A new Arts Council England-funded consultation has revealed many music industry workers with non-visible disabilities are putting their health and safety at risk by not disclosing details of their condition.
From almost 150 professionals working in the UK music industry who took part in the survey and identify as having a disability or a long-term health condition, 71% stated their impairment was not clearly visible to others.
Of those, 88% said they “sometimes” or “never” tell colleagues and bosses about the condition. From that subset, 69% admitted this would put them at risk, but chose not to say anything because they feared experiencing discrimination or being given less work.
The report backs up a previous Arts Council England investigation, which found people with disabilities are underrepresented in the UK music business. Just 1.8% of industry workers fall into this category. In the general population, 18% of UK residents are registered or considered disabled.
Other new findings included 79% of respondents agreeing that a lack of opportunities in music for young people with disabilities was a leading cause of the representation issue. 90% also stated that more visibly disabled people in music would help.
85% claimed they thought media representation of artists with disabilities focused on “tragedy rather than empowerment”, and 73% believe the notoriously long hours of the industry could discourage disabled people from applying for jobs as they may need more flexibility.
Ben Price, the founder of Bristol-based Harbourside Artist Management, who has a non-visible health condition, designed the consultation. An account of his own experiences working in the industry has been published by Disability Arts.
“With my own lived experiences I was keen to embark on this research. I myself have a disability that I didn’t feel able to disclose, and I wanted to explore the perspectives of others in a similar position, as well as solutions of what can be done to improve disabled representation in the music industry,” Price said in a statement.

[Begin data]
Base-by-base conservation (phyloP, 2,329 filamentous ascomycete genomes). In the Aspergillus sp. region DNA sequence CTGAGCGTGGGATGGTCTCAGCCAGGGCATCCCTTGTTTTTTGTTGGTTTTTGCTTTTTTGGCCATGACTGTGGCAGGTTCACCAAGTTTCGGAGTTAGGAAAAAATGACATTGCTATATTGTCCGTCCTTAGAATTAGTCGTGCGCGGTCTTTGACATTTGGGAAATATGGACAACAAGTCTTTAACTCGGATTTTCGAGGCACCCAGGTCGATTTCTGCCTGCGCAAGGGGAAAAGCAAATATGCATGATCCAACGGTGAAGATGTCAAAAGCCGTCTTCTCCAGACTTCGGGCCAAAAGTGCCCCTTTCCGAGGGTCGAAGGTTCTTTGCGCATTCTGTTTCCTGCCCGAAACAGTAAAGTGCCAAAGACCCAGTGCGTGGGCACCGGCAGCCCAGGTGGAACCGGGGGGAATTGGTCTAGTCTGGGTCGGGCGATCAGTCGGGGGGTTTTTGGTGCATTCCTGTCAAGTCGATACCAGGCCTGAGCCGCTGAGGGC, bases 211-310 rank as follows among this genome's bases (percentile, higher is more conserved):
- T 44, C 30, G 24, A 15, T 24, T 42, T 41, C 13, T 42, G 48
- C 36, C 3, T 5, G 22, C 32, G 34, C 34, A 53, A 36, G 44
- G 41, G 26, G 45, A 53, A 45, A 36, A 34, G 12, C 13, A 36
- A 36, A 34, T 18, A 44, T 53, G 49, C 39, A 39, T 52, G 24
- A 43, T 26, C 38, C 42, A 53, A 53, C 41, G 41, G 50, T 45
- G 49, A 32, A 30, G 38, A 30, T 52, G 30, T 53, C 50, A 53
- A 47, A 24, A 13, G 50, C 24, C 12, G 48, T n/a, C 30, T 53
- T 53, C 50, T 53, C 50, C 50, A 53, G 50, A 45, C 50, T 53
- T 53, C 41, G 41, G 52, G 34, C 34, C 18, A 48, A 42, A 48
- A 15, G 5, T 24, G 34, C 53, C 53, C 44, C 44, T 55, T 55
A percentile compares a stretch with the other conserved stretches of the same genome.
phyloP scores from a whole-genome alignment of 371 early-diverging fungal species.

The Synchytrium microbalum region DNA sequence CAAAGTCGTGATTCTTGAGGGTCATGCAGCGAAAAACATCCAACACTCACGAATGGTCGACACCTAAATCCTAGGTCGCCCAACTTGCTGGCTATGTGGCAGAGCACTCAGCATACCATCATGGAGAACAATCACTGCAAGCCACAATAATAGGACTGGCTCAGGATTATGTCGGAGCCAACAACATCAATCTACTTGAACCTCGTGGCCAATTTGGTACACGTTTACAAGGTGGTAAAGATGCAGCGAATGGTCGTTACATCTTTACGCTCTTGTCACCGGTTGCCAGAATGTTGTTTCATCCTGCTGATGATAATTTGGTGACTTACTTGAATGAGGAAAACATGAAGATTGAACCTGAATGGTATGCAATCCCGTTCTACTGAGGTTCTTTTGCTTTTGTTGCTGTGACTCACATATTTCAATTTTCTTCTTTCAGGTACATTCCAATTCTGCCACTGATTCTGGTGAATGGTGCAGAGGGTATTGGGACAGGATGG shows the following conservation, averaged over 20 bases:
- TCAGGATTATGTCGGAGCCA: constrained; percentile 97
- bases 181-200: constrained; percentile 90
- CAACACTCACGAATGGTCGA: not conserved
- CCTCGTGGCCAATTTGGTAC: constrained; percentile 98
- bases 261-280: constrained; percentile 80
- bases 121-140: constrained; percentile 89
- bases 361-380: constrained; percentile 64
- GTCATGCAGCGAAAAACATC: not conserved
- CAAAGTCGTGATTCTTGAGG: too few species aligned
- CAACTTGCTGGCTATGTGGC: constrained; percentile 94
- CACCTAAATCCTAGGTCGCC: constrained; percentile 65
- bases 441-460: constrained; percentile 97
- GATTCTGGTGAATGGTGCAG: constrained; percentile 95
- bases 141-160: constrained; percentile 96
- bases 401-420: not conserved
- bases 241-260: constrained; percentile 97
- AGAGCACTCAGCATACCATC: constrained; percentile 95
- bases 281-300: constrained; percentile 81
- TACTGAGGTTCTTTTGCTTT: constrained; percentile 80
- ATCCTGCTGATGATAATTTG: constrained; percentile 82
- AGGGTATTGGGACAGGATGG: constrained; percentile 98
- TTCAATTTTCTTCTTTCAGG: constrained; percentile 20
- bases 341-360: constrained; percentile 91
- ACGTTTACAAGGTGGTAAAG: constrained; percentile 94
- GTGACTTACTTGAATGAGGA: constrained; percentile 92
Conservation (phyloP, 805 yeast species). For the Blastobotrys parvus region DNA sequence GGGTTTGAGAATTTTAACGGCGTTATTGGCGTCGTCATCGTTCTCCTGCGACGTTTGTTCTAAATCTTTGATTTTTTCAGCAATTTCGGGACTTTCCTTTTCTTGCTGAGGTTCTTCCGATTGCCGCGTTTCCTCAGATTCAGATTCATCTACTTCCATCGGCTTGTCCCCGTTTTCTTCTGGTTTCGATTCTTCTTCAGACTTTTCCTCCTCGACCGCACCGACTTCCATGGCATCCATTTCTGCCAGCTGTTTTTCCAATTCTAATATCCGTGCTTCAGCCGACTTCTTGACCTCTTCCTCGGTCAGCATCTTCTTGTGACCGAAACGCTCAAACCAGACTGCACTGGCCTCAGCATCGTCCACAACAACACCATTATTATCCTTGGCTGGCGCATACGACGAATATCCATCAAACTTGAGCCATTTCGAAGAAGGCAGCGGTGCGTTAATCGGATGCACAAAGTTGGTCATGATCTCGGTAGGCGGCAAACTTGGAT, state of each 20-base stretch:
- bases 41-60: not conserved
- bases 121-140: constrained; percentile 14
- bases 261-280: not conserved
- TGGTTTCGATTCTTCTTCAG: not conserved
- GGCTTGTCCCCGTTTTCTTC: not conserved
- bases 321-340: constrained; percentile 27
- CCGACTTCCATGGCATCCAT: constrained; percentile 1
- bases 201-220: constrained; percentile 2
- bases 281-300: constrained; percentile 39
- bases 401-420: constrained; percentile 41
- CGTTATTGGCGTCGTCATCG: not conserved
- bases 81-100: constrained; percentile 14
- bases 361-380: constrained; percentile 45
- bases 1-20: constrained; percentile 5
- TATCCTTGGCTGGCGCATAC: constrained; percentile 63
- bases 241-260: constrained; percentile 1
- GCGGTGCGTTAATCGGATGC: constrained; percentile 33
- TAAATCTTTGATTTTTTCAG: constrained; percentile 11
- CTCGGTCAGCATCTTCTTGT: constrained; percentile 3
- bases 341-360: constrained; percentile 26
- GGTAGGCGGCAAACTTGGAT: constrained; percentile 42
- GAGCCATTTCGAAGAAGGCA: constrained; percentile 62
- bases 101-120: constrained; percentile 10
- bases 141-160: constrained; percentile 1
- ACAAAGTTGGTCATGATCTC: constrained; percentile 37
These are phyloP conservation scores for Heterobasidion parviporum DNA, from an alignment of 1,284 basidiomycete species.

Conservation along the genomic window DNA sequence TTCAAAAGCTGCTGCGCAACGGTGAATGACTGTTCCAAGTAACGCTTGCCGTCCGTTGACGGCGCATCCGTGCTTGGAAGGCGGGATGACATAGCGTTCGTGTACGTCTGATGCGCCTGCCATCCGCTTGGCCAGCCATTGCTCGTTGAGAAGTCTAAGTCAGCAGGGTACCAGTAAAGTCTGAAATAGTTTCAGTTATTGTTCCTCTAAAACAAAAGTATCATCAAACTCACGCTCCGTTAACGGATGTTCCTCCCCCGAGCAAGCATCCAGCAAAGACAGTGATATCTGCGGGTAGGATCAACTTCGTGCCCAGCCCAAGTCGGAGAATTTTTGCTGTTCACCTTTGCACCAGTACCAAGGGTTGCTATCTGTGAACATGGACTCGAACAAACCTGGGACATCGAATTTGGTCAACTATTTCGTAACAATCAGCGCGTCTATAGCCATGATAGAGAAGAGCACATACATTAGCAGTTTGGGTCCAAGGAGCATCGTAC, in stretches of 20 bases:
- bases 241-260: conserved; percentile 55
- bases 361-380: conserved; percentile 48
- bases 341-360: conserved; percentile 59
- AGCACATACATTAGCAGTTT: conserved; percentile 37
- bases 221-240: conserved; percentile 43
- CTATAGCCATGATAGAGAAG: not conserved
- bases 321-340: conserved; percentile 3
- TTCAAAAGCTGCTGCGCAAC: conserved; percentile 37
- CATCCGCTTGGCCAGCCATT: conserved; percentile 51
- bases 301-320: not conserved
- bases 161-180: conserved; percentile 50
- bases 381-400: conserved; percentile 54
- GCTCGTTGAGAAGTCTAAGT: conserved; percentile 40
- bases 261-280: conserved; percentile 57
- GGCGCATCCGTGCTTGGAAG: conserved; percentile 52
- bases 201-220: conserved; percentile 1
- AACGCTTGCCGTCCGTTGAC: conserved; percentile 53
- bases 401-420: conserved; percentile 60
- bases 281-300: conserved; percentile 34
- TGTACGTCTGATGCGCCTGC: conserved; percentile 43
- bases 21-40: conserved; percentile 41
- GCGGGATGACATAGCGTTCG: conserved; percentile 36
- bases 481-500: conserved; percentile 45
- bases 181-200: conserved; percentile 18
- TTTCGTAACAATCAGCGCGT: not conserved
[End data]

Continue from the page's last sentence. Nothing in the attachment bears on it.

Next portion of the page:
“This aim is not necessarily to ask more people to disclose their disabilities, but to encourage an environment where those conversations are normalised and more people with a disability or long-term health condition can be welcomed into the industry – at all levels – without barriers.”
“Ben Price continues to highlight the barriers that disabled professionals face from the music industry and these results reflect similar data to statistics and anecdotes that Attitude is Everything have recently published,” said Suzanne Bull MBE, founder of the charity Attitude is Everything, which works to improve live music access among deaf and disabled people.
“It’s clear that there needs to be a big shake-up of attitudes and perceptions of disabled people by the music industry; everything from making it safer for colleagues and artists with health conditions to disclose, as well as ridding the industry of some long-held assumptions that disabled people just can’t have a career in music – assumptions which continue to be rooted in the way that our society regards the disability community,” she continued.
“And yet it doesn’t have to be this way. Attitude is Everything have two key programmes with which we’re seeking to transform this industry for the better – Beyond The Music, an accessible employment programme, and The Next Stage, a programme to support disabled artists with opportunities, information and advice, so we’re well placed to support the industry to improve,” Bull added.
Earlier this year, DJ Mag spoke to promoters, artists, and venue management about steps being taken to make nightlife more accessible and inclusive for people with disabilities. In 2018, a collaboration between Avnet and Not Impossible Labs resulted in a new technology that allows deaf people to experience live music through vibrations.